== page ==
Subscribe options

Select your newsletters:


Please enter your email address:

@

News & Media

Latest ITER Newsline

  • ITER DNA | A "case" study...

    In December last year, and again this year in early May, pre-welding fitting tests demonstrated that steel components as tall as a four-storey building (and wei [...]

    Read more

  • First plasma| Temporary in-vessel protection

    The vacuum vessel, the operating theatre of the ITER machine, needs to be protected against possible damage from the hot plasma at any given time during its ope [...]

    Read more

  • Divertor cassettes | Successful prototypes open way to series

    Before embarking on the fabrication of the 54 complex steel structures that will form a ring at the bottom of the ITER machine—the divertor cassettes—the Europe [...]

    Read more

  • Images of the week | Titan tool 90 percent complete

    Towering 22 metres above ground and weighing approximately 800 tonnes, the twin sector sub-assembly tools (SSAT) are formidable handling machines that will be u [...]

    Read more

  • Video | How does the ITER cryoplant work?

    Cold is essential to ITER—10,000 tonnes of superconducting magnets, the thermal shield that surrounds the machine, the cryopumps that achieve the high vacuum in [...]

    Read more

Of Interest

See archived articles

Hard hats are coming

Timothy Watson, Head of ITER Civil Construction and Site Support Office

Timothy Watson, head of the ITER Civil Construction and Site Support Office. (Click to view larger version...)
Timothy Watson, head of the ITER Civil Construction and Site Support Office.
Seen from the outside, there is currently little activity on the ITER construction site. But be assured that things are about to change. Within the next three months, the scrapers and diggers will be back on the scene and construction activities will move into full gear. In six month's time, we may all have trouble remembering what a quiet platform was like!

In the Civil Construction and Site Support (CCS) Office, it is our job to ensure that the design of the installations is sound and complete before the works begin. Next week, we will kick off a whole series of meetings between the ITER Organization, the European Domestic Agency Fusion for Energy and their Architect Engineer, ENGAGE. Together, we will be going over the latest approved building requirements and preliminary designs to ensure that the ITER Organization requirements are clear to the Architect Engineering firm whose job it is to transform the requirements into full detailed designs suitable for construction. This exercise will involve all the ITER departments and divisions.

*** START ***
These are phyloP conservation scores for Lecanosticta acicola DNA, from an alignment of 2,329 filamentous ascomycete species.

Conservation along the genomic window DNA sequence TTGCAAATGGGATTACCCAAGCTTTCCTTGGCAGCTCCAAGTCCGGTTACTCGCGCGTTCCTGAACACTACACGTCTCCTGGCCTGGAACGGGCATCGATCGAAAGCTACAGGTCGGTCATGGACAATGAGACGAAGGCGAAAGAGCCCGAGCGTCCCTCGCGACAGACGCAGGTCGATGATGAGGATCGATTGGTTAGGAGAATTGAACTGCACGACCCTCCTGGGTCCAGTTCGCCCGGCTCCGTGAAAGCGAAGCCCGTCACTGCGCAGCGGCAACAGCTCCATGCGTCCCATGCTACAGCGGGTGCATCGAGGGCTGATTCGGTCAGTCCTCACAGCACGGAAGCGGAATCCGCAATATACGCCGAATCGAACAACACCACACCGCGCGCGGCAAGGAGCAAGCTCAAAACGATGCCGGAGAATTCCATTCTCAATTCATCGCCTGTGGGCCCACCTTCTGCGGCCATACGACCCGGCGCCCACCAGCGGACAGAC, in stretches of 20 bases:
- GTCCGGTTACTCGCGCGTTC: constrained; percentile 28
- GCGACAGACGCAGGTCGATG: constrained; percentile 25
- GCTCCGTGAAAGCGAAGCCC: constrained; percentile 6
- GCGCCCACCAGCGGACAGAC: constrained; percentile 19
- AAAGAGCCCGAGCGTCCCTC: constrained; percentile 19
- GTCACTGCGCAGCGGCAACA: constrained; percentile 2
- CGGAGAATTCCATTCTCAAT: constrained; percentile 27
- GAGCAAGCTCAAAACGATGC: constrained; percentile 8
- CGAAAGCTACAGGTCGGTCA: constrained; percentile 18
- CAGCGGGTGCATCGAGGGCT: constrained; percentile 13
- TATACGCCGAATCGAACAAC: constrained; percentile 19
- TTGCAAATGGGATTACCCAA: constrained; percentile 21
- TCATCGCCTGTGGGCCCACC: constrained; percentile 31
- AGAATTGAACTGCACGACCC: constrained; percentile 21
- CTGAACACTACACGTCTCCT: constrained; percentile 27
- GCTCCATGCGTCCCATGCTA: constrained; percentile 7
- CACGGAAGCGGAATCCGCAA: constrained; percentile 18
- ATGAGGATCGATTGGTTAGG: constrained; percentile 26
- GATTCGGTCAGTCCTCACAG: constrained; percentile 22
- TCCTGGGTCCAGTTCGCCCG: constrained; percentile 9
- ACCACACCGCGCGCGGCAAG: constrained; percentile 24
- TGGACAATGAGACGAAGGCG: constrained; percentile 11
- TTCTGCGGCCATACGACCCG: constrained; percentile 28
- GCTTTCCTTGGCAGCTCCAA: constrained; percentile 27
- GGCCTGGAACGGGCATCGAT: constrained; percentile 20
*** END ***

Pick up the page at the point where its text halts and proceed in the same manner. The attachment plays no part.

Some 150 engineers will be involved in the process of completing drawings and documentation to prepare for the call to tender for the actual construction of the buildings. The Procurement Arrangement for building construction, scheduled to be signed at the Management Advisory Committee meeting mid-May, will be the fifth and final for the CCS Office, and the largest ever concluded by the ITER Organization.

The JWS III office building adjacent to Headquarters is nearly finished. The IT team will begin setting up the computer cables next week, in order to have all the infrastructure in place when the Architect Engineers move in at beginning of June. Upon completion of JWS III, the focus of activity for Agence ITER France will move to the construction of the permanent ITER Headquarters building. The main contract for this building is ready for placement, and construction is expected to commence within the next couple of months.

Last but not least, we are involved with preparing the transfer of the ITER site—currently still in the hands of the CEA—to the ITER Organization. A working group has been established with members of the ITER Organization, Agence ITER France and Fusion for Energy to prepare the necessary legal and technical documentation. It is hoped that this handover can occur before the ITER Council meeting in June.



return to the latest published articles